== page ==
It was pretty easy to pick this year s best football player in the world. The winner, Cristiano Ronaldo, had only one meaningful challenger, Lionel Messi, and both gave such riveting performances that a lottery could have been used to break the deadlock and few would have complained had that been the criteria.
The choice though was not made haphazardly. Ronaldo won what is considered the most prestigious and prized individual award in soccer – the Ballon d Or. There are many awards out there but for over 50 years the Ballon d Or has been the prize most coveted, most cherished and most famous of them all.
Sports journalists choose the winner of the Ballon d Or. Each journalist chooses five players from a list of nominees compiled by France Football magazine, and awards them between one and five points. The winner is determined by the total number of points. Ronaldo won the hearts of 77 of 96 writers voting.
How important is the Ballon d Or? If you win it, you’re considered the best footballer on the planet. But are you really? We re not so sure.
So good was Ronaldo this year that his choice was hands down. But in previous years the choice was not so clear-cut. It could have gone to any one of a whole host of players around the world, but the problem with the Ballon d Or is that it does not reach out that far. To win the Ballon d Or you have to be playing in Europe. At one time, you had to be European. So Pele and Maradona, the two greatest players who ever lived, never got their hands on the Ballon.
To be fairer, the Ballon d Or has changed its ways over the years.
Journalists had to be from Europe; now they can be from anywhere. They used to number 52; now they re 96. Above all, the players had to be European; now, and since 1995, any player from a European club, regardless of nationality, has become eligible to win.
However, you still have to be playing in Europe.
The same holds true for the UEFA awards. You have to be European, and it s only meant for those playing in European clubs, not their countries. A team of UEFA technical observers watch each Champions League match, then select five players in each category of goalkeepers, defenders, midfielders and attackers. Votes are then cast by coaches of the 16 clubs who reach the knockout phase of the Champions League.
The FIFA World Player of the Year encompasses a wider geographical and gender zone than either the UEFA or the Ballon d Or. FIFA s award is given to the male and female player who is thought to be the best in the world, based on votes by coaches and captains of international teams.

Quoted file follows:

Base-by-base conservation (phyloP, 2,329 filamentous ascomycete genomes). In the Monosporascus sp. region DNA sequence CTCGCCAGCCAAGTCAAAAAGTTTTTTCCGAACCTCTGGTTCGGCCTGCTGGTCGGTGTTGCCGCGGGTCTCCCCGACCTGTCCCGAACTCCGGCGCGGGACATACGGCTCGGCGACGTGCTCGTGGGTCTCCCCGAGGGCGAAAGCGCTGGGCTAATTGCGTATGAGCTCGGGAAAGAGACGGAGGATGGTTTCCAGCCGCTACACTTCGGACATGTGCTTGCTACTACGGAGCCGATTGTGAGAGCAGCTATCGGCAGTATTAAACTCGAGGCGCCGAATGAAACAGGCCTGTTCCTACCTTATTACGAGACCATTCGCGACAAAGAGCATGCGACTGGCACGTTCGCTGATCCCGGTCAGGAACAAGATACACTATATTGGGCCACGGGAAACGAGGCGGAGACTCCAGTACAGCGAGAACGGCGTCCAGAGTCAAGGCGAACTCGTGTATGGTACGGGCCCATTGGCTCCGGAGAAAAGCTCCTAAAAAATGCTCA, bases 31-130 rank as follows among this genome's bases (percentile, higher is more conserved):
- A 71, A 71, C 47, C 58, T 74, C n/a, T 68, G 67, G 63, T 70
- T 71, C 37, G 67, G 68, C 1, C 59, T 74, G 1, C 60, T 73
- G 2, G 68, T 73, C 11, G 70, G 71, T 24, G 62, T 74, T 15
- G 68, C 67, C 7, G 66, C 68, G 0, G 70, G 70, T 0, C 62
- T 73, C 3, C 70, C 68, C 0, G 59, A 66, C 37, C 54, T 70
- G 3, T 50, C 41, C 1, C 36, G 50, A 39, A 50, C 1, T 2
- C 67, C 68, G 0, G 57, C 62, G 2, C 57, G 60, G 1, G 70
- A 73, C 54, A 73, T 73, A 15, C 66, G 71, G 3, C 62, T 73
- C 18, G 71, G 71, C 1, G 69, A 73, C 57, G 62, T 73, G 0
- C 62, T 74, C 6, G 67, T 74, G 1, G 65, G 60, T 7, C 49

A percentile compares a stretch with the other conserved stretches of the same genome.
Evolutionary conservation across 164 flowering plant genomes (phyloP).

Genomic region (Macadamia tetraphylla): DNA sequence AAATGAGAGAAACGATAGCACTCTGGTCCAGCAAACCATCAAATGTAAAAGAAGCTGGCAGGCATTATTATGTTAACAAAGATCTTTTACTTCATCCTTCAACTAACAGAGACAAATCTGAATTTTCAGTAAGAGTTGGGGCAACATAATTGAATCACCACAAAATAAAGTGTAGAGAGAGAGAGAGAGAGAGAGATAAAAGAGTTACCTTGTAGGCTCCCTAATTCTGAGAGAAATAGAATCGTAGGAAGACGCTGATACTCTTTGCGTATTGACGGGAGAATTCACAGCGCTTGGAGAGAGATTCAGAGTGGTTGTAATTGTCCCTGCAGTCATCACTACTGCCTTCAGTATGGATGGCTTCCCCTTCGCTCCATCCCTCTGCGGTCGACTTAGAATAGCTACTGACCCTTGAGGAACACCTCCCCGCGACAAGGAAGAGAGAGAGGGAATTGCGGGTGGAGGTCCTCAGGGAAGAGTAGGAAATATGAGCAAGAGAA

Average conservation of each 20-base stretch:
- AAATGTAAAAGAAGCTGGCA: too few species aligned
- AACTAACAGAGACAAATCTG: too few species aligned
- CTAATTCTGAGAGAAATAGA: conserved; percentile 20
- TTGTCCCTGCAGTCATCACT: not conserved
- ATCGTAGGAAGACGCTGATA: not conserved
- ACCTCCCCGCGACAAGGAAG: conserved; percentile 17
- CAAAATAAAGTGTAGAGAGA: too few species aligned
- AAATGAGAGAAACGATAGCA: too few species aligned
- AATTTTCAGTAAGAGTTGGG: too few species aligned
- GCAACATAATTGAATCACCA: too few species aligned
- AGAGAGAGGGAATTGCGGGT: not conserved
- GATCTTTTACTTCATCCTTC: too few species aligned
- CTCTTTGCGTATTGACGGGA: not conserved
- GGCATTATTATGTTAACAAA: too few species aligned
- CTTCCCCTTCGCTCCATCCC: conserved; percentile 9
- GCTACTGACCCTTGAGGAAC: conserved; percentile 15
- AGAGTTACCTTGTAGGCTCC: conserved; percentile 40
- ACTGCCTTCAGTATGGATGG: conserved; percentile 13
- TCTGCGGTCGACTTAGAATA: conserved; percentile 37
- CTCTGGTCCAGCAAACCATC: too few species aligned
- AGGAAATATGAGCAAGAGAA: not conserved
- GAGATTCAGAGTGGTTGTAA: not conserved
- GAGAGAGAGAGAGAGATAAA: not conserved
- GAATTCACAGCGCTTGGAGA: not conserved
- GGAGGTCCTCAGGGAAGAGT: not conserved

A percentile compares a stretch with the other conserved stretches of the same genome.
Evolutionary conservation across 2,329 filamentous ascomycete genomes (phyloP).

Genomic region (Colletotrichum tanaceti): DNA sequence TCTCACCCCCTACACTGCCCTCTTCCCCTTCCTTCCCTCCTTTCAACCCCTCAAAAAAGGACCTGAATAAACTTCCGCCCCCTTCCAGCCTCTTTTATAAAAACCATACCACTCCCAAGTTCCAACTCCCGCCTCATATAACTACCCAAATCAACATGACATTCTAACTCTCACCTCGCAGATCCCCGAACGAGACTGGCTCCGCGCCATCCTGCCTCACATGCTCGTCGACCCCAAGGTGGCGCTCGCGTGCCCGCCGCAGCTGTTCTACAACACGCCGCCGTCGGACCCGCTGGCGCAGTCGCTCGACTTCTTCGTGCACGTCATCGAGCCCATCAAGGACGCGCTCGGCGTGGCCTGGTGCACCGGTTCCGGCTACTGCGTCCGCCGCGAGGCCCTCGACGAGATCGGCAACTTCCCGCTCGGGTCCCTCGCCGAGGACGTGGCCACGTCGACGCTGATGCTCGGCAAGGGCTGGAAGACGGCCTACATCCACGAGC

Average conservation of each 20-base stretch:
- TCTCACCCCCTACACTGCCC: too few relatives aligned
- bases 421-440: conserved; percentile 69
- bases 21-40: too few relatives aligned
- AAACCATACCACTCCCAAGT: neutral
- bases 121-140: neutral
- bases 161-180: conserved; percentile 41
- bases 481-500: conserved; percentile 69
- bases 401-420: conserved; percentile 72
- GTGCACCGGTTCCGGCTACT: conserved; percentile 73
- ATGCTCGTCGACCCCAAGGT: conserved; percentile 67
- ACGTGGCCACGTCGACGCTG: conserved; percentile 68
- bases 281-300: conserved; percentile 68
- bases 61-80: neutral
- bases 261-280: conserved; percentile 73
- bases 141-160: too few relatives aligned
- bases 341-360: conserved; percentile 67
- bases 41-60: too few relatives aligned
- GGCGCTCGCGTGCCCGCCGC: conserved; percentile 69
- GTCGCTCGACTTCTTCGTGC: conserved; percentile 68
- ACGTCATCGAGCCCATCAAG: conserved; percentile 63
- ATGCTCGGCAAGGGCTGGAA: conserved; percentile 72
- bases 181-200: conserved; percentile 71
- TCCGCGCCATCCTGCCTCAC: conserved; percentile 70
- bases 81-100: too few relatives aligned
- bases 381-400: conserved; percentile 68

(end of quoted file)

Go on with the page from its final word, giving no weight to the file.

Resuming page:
As such, you would think the FIFA award would be balanced. But again it focuses mainly on players from the UEFA Champion s League and largely ignores players from the South American Copa Libertadores, the proof being that the Copa has produced more world club champions than Europe.
Brazilian club teams won the first three editions of the official FIFA club world championship, yet not one player from those teams was nominated for the men s world player of the year award, whereas the European champions that the Brazilian clubs beat in the last two finals had more than a few players nominated for the award.
Need we say the FIFA award gives not a hoot to players outside Europe and South America?
Other awards go for the gimmicky. Professional footballers around the world vote for their colleagues for the FIFPro award. Close to 50,000 voting slips are sent by FIFPro to country federations which distribute them to their clubs. FIFPro bills itself as the prize most valued by the players – to be chosen as the best by your own colleagues! The large number of votes, and the fact that the players themselves are doing the voting, have already made FIFPro one of the most highly-valued prizes in football.
No collection of football awards would be complete without one in which the fans vote. The BBC claims its award is the only one of its kind to be decided ultimately by the fans. A BBC panel of football experts from every country in Africa draws up a shortlist, however, the public decides the rest by voting via the network s website. Because the BBC broadcasts in 43 languages, is available on radio and online, and has a global audience of 146 million listeners, its reach is impressive.
But the efficacy of votes by fans and teammates is questionable, the two groups being inherently biased. Other awards, by virtue of similar biases and geography, are not genuinely representative of world football as a whole.
Integrity, too, is often compromised. A dear friend of mine, who last year was chosen as a Ballon d Or voter, had so little knowledge of international players that I was forced to do most of the work in assessing the final five players in question, the award eventually being won by Kaka.
And even I have my biases.